About Hyperemesis Gravidarum

When nausea and vomiting become more than a nuisance and more like an all day, every day event -- what can be done? Family Physician Jane Forester has some information about some treatment options.
Jane Forester

Your question
My wife is just over three months pregnant and is suffering from severe nausea and vomiting. What can be done to help her? At what point might she need to be hospitalized? - Jack in Detroit, Michigan

The expert answers
About 60 to 70 percent of pregnant women complain of nausea and vomiting during the first 8 to 12 weeks of gestation. In general, the symptoms are mild and are normally gone during the beginning phase of the second trimester.

In a small amount of women, the severity of the symptoms will result in the necessity to hospitalize in order to control the symptoms. In severe cases of nausea and vomiting that do not respond to simple lifestyle changes, the medical term is referred to as Hyperemesis Gravidarum.

Hyperemesis gravidarum is reserved for the intractable nausea and vomiting that occurs in about one percent of all pregnant women. Differences are noticed in its occurrence between cultures and races. It is found more commonly in the White population and less so among African Americans, Eskimos and some African tribes. It appears more frequently with first pregnancies, but tends to recur in subsequent pregnancies of these same women. In general, pregnancy outcome is usually the same as in the general population, with no harm done to the mother, fetus or infant.

Hyperemesis gravidarum is diagnosed based on a history of intractable (nonstop) vomiting and the inability to retain fluids or solids. Weight loss occurs and often electrolyte imbalances occur. Bloodwork is done to check for electrolyte imbalances and urine is checked for ketones in the urine (a sign of severe dehydration). Normally even this condition is self-limiting and hospitalization is seldom needed since it can be treated on an outpatient basis.

Treatments offered include psychological support, dietary alterations, and reassurance. Patients are asked to take small, frequent meals and to eat solid foods. Antiemetics (antinausea) drugs such as Phenergan, Compazine, Dramamine and a drug used for nausea in patients undergoing cancer treatment (Zofran) are often used with good results, when all conservative treatments have failed. There is always a risk associated with any drug taken during pregnancy. Please don't take any drug without being well-informed as to the potential risks to your baby.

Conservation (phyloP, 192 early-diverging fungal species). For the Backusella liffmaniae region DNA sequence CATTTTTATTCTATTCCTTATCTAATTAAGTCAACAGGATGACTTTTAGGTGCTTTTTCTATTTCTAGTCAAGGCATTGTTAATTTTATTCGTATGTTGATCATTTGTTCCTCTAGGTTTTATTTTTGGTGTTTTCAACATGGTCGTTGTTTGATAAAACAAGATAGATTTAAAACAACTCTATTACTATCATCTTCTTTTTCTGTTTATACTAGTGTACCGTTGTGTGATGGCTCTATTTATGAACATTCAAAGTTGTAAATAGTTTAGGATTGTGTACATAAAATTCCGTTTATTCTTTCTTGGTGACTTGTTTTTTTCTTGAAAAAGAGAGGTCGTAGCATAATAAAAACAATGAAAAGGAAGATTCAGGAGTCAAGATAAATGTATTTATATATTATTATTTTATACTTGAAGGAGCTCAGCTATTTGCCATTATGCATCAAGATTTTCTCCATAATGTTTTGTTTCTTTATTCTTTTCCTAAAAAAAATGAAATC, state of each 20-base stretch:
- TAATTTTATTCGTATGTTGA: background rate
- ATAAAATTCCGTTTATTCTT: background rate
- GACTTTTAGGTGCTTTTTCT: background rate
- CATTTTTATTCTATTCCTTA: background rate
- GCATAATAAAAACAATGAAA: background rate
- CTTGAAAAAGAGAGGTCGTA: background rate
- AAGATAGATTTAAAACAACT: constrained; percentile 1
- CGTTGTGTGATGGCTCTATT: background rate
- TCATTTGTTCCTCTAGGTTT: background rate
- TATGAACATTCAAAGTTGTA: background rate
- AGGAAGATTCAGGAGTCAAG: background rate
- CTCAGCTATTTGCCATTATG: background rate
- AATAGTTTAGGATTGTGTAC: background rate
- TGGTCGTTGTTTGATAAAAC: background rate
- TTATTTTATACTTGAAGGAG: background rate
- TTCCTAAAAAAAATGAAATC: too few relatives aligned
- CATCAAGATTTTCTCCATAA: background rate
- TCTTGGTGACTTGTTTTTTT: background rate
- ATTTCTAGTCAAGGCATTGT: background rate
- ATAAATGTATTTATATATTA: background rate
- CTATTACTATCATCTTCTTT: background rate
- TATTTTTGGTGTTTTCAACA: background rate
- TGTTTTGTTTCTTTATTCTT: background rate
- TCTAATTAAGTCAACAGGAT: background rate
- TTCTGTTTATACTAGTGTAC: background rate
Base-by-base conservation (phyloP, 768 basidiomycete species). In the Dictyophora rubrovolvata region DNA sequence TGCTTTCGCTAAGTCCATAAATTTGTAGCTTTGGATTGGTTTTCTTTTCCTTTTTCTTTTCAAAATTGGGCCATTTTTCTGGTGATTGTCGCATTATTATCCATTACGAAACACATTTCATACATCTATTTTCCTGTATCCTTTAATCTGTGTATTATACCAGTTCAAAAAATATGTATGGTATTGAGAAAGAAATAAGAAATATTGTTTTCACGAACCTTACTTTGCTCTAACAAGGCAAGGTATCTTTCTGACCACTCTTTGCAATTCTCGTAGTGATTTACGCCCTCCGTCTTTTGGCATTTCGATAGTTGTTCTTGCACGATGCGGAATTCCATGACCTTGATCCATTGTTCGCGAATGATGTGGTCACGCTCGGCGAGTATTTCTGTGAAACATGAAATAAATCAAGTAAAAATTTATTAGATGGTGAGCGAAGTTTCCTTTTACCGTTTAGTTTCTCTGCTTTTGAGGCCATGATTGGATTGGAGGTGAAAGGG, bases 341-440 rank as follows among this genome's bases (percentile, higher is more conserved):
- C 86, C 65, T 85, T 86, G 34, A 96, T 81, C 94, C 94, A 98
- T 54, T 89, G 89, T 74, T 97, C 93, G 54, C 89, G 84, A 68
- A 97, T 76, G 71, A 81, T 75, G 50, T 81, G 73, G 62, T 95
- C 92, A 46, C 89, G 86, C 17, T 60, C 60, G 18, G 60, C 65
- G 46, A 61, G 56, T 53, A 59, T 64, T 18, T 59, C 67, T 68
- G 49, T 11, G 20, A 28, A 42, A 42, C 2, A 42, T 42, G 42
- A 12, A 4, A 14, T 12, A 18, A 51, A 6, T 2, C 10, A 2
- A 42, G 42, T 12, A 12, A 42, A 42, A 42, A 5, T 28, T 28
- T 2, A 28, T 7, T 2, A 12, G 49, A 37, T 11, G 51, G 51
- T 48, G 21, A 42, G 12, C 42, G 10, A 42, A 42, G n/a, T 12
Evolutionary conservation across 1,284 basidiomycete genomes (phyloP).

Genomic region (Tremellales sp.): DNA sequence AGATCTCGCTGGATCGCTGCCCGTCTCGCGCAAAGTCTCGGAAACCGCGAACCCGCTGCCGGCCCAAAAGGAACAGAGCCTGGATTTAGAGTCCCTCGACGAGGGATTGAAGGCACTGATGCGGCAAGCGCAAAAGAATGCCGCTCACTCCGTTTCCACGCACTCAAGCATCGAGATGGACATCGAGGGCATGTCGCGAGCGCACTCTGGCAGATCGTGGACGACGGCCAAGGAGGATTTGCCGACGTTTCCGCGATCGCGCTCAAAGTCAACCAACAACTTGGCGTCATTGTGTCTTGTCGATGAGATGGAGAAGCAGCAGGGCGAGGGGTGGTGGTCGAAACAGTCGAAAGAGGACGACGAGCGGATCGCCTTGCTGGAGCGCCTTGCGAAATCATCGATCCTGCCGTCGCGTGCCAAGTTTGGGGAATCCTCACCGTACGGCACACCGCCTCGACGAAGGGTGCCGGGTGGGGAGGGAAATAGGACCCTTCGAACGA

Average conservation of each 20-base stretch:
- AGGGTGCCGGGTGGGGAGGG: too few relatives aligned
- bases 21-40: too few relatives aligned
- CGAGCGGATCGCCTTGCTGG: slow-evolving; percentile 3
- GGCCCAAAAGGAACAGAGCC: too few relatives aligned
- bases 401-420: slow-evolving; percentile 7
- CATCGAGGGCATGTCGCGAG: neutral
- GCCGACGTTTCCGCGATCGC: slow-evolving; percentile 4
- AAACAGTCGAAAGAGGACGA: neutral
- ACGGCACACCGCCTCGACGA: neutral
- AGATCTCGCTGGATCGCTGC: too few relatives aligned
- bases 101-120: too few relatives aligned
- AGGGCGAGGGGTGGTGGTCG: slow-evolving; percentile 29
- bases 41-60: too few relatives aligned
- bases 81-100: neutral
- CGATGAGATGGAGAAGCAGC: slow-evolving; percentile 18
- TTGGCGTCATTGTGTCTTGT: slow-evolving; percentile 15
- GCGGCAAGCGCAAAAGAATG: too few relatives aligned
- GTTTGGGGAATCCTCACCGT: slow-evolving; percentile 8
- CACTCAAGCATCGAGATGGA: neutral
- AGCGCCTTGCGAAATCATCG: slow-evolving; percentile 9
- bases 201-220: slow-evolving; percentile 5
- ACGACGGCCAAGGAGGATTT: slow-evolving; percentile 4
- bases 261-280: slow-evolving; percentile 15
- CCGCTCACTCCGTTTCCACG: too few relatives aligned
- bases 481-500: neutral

If electrolyte disturbances are found and outpatient treatment fails, then patients will be admitted to the hospital for a more thorough work-up and treatment. Intravenous hydration, correction of the imbalance, and supportive psychological treatment are instituted. In almost every case this type of hospitalization cures any serious continuation of the nausea and vomiting as long as it is related only to the pregnancy. Occassionally, an underlying pathology is found in the gastrointestinal system, which can be uncovered and treated during a hospitalization. Much preventative education occurs during a hospitalization to help assure that the patient can feel well after discharge from the hospital and take all means to prevent a recurrence.

I wish your wife the best throughout her pregnancy and that the second trimester not only ends the sickness, but also brings on joys that were not experienced in the first trimester. I also appreciate your loving concern on behalf of your wife.

Jane Forester
Family Physician
Glencoe, IllinoisPregnancyAndBaby.com

Tags: vomiting

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